I am currently reading Why Functional Programming Matters by John Hughes.
In the "Gluing Functions Together" section, after having explained that
(foldr f a) is a function that replaces all occurrences of
Cons in a list by
f, and all occurrences of
a (which I understand), the author writes: "Now it’s obvious that
(foldr Cons Nil) just copies a list" and gives this example to illustrate the point:
append [1, 2] [3, 4] = foldr Cons [3, 4] [1, 2] = foldr Cons [3, 4] (Cons 1 (Cons 2 Nil)) = Cons 1 (Cons 2 [3, 4])) = [1, 2, 3, 4]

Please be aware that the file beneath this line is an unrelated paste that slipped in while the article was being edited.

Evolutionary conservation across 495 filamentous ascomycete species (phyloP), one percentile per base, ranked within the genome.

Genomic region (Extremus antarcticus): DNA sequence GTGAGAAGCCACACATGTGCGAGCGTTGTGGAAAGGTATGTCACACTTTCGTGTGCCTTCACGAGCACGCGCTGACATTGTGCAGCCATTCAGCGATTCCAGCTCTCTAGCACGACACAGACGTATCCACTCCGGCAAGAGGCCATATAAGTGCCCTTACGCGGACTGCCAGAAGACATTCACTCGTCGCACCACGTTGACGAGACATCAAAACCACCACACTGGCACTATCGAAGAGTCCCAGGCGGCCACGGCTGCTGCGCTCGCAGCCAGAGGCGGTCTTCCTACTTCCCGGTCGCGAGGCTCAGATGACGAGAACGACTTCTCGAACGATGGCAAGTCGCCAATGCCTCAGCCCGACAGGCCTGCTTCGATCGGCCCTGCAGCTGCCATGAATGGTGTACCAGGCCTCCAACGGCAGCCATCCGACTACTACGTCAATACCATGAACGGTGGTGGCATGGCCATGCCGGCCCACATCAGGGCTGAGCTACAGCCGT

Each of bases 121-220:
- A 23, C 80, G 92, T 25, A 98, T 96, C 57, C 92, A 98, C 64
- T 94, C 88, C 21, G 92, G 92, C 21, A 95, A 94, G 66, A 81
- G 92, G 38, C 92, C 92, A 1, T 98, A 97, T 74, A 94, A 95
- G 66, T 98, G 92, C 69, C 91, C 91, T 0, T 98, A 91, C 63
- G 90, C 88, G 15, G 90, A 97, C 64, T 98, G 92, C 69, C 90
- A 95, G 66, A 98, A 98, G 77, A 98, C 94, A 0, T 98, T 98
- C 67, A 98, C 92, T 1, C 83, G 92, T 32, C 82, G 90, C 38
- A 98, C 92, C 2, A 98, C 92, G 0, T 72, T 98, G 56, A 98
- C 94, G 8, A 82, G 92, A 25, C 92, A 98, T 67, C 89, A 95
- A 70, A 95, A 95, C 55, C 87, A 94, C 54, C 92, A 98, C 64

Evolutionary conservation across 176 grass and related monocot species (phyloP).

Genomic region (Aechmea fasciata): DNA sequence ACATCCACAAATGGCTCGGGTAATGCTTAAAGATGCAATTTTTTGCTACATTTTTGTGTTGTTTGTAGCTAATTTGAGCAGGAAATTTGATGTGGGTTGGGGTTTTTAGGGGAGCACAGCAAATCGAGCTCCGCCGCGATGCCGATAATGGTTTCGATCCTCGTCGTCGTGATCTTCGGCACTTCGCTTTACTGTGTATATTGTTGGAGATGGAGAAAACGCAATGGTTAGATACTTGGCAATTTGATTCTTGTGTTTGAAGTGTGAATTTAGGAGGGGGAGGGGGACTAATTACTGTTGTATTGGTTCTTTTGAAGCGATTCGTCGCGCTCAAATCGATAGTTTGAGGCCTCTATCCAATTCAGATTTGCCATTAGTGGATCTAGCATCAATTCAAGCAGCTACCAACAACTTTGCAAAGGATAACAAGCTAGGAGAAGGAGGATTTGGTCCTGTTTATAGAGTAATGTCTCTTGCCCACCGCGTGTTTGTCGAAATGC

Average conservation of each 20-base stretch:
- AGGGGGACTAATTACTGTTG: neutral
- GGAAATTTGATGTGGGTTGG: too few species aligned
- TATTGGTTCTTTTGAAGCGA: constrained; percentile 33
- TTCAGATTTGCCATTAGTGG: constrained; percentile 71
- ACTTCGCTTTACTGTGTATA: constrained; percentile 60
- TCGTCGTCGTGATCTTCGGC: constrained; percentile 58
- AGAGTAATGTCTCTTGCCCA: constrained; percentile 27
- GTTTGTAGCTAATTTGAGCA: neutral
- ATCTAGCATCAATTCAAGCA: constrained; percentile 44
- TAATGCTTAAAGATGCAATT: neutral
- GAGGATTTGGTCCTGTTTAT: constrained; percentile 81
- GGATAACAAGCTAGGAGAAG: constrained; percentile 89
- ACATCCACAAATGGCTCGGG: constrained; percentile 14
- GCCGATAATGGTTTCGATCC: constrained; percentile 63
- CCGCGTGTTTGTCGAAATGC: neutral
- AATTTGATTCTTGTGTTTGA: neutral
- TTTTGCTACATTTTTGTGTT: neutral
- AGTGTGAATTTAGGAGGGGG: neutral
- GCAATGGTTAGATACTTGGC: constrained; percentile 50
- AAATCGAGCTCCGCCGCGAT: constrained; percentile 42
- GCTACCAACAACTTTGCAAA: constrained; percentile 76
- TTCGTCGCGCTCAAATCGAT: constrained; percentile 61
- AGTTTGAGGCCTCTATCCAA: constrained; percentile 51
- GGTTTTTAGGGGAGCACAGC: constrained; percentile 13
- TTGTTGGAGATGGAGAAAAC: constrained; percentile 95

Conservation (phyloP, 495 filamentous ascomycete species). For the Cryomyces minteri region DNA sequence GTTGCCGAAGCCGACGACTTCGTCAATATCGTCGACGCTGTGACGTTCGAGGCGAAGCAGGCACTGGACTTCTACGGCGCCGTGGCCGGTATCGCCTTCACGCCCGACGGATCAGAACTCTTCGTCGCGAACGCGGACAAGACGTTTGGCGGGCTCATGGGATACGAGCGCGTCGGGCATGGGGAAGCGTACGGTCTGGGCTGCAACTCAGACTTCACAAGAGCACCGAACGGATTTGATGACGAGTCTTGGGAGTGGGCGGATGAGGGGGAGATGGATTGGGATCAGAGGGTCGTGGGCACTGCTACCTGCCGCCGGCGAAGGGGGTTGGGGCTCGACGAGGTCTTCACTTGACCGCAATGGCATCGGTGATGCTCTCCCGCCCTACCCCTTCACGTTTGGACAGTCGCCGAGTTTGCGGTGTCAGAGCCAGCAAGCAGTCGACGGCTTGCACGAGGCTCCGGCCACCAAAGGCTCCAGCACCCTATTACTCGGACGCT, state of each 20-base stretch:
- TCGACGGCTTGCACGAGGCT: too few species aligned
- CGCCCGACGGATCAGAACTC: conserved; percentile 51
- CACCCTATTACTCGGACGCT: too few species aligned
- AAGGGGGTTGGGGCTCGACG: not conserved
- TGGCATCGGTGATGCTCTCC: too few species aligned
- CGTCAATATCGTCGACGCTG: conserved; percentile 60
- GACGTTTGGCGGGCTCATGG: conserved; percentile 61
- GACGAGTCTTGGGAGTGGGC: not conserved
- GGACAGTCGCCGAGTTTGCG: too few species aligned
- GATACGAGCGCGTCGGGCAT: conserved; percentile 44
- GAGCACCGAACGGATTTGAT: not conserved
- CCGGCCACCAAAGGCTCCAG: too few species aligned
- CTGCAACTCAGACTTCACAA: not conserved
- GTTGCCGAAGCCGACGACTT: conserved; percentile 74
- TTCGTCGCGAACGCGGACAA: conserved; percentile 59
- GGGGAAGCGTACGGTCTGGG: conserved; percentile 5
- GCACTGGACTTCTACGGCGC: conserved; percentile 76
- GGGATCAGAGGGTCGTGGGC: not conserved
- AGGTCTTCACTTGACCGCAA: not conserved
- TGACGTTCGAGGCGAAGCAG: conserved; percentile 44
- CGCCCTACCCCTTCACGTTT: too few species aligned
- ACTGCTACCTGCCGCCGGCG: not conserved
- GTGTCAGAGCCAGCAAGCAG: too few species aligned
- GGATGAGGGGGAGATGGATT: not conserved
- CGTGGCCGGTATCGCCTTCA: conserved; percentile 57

I do not understand why on the third line of the given example,
(Cons 1 (Cons 2 Nil)) is suddenly at the front and consequently why the list does not end up being
[3, 4, 1, 2]. Is the
(Cons 1 (Cons 2 Nil))
a and is
Cons [3, 4]
foldr's definition is
foldr f a?
In which way is it obvious that
foldr Cons Nil just copies a list?